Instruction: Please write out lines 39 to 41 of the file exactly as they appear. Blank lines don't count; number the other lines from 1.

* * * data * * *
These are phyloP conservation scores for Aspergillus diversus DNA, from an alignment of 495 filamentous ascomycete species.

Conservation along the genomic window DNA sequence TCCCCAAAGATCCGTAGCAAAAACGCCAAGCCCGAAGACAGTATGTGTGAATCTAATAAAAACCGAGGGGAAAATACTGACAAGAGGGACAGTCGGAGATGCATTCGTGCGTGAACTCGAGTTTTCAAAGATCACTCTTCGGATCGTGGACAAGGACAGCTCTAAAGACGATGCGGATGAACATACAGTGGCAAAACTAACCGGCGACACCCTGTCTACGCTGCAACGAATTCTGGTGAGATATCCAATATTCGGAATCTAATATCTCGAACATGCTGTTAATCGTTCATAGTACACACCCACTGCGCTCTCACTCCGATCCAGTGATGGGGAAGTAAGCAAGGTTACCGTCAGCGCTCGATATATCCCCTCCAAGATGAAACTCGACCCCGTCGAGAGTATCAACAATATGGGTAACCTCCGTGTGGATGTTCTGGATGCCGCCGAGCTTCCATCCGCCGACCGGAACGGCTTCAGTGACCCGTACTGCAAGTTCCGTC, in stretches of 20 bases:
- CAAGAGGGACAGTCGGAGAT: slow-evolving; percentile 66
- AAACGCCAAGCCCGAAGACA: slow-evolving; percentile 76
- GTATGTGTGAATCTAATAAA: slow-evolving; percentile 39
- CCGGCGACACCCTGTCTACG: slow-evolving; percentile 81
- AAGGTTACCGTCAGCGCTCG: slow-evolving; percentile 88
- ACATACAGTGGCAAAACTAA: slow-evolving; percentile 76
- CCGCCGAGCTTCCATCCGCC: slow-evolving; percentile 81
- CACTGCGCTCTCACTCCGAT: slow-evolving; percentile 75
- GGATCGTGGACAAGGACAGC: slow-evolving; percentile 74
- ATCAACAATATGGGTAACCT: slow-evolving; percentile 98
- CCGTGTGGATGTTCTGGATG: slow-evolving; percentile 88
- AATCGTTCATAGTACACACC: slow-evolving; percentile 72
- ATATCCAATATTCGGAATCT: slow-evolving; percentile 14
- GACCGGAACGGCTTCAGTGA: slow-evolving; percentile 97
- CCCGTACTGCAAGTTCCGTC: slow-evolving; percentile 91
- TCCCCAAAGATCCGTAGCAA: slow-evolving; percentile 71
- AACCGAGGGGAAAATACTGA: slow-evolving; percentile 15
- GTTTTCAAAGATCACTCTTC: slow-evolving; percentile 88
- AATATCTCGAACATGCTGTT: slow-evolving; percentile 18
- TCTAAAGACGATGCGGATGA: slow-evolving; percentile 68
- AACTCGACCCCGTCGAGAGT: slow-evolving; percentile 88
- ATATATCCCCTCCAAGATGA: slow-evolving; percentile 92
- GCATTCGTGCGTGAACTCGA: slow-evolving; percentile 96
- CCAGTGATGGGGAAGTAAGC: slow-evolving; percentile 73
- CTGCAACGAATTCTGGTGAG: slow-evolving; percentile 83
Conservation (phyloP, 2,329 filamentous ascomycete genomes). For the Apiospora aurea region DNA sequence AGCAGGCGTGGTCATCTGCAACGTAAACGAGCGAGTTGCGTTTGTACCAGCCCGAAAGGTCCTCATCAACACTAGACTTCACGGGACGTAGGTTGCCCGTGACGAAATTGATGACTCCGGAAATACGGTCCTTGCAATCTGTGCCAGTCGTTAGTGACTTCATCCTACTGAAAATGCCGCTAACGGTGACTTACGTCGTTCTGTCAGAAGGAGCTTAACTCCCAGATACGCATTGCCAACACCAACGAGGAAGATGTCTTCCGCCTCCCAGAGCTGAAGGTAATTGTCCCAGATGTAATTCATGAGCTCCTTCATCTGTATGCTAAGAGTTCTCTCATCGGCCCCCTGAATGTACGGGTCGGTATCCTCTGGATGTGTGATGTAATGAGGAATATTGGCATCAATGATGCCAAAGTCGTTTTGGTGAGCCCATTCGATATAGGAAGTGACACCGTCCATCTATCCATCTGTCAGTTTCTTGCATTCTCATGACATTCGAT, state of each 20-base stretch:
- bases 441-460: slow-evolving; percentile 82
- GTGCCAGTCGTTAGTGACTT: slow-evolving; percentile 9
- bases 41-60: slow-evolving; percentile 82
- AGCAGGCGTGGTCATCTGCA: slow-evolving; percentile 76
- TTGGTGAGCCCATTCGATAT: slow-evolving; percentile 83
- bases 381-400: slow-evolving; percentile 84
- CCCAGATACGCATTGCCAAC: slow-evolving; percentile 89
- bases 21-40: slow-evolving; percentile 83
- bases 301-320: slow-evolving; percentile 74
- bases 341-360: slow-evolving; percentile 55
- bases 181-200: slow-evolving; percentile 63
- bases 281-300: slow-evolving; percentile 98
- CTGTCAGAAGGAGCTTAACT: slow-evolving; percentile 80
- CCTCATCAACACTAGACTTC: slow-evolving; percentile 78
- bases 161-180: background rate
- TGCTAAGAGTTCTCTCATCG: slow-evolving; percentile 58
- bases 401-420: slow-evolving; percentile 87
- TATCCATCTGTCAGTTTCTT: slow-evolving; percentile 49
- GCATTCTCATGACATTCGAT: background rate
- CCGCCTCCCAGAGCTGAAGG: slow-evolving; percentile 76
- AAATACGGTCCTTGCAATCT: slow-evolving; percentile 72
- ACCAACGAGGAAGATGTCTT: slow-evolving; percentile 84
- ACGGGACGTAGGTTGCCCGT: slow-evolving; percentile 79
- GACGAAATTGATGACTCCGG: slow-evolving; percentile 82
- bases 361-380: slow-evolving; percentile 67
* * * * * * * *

- bases 181-200: slow-evolving; percentile 63
- bases 281-300: slow-evolving; percentile 98
- CTGTCAGAAGGAGCTTAACT: slow-evolving; percentile 80